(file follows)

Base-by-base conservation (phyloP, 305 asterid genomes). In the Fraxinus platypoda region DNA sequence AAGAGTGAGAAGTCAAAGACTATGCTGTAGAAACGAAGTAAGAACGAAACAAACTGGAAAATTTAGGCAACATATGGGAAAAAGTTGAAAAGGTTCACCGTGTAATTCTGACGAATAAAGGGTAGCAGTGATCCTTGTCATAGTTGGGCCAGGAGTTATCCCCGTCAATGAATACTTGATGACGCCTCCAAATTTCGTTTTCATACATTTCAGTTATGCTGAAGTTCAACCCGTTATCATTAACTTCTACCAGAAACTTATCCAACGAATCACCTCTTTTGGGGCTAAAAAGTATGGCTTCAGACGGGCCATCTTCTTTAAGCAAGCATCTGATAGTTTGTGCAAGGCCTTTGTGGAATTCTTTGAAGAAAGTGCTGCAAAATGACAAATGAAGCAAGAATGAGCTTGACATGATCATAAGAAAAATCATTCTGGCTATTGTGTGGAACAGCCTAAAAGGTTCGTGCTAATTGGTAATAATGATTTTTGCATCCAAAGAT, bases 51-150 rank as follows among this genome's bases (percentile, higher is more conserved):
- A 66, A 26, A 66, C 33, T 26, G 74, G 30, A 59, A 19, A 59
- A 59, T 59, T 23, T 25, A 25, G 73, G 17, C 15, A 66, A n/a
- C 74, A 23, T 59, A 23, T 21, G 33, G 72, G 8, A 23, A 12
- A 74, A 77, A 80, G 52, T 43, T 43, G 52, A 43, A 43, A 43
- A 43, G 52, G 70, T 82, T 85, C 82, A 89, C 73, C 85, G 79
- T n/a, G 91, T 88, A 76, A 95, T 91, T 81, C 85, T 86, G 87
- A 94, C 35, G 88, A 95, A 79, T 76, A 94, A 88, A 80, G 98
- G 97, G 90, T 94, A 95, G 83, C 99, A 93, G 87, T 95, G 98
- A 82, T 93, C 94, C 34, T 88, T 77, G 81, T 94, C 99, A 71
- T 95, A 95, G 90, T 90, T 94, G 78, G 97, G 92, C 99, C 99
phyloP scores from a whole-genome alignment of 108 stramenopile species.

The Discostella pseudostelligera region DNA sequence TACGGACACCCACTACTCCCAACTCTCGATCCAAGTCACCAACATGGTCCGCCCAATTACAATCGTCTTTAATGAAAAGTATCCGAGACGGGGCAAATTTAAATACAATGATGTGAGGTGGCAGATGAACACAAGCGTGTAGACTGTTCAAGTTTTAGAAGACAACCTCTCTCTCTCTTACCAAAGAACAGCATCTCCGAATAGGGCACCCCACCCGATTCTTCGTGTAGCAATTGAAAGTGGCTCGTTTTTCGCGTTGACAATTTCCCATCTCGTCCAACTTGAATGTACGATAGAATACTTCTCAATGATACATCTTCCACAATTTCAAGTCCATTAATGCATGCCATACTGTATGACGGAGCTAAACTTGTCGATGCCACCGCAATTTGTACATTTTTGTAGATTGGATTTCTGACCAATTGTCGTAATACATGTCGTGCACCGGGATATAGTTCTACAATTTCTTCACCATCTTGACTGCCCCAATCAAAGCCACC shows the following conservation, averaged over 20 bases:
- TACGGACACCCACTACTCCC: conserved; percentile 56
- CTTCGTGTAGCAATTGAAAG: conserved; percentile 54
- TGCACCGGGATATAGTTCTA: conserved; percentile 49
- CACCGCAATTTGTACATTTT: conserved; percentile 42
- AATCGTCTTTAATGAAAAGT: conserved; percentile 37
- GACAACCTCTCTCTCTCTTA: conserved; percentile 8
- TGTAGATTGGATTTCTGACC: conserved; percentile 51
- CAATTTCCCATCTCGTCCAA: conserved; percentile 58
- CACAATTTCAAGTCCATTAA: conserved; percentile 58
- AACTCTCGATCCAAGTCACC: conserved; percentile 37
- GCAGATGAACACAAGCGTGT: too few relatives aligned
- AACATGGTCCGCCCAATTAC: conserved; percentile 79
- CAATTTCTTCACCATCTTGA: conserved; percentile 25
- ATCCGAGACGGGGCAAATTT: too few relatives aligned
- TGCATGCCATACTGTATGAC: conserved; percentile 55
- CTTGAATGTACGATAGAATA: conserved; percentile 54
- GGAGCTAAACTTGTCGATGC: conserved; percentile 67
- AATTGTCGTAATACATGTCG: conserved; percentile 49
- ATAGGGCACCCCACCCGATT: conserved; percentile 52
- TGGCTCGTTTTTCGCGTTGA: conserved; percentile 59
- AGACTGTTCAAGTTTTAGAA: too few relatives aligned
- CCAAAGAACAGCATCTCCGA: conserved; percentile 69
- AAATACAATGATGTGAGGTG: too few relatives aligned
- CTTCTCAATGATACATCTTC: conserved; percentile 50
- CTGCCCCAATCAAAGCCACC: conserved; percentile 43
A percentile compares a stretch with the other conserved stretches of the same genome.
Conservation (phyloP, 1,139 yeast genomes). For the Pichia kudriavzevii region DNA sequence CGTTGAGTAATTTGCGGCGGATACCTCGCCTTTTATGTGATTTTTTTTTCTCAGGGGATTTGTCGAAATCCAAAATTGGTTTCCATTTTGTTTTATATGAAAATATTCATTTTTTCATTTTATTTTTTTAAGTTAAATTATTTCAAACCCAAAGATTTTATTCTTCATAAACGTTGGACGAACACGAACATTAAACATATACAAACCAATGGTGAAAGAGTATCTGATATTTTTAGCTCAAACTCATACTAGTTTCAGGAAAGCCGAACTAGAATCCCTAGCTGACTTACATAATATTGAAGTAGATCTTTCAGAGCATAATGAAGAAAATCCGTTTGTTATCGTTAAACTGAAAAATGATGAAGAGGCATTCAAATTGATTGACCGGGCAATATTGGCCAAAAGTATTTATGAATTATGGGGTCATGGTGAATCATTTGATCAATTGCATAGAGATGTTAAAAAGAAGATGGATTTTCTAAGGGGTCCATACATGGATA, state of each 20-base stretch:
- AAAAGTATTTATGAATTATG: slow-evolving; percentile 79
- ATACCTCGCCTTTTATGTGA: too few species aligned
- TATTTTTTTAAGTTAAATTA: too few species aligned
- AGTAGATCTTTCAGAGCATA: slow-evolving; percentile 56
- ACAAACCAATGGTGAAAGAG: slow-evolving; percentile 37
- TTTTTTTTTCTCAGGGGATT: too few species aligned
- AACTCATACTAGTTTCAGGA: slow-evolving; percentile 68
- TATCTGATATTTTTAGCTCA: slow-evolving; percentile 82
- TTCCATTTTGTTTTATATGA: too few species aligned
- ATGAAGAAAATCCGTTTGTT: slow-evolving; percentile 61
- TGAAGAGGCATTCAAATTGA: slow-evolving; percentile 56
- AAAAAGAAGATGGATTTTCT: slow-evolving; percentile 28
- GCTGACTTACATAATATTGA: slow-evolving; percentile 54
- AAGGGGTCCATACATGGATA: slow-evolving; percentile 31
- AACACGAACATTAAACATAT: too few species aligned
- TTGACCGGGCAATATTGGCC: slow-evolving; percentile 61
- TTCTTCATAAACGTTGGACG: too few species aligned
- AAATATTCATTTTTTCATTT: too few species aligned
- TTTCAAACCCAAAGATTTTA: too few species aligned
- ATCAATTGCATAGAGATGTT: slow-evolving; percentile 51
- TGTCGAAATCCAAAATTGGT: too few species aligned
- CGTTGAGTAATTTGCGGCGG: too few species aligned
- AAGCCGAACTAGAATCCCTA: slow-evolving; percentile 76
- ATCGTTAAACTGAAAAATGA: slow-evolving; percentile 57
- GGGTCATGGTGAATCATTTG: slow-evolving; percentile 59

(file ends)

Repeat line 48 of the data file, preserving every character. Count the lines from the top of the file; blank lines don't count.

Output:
- TATCTGATATTTTTAGCTCA: slow-evolving; percentile 82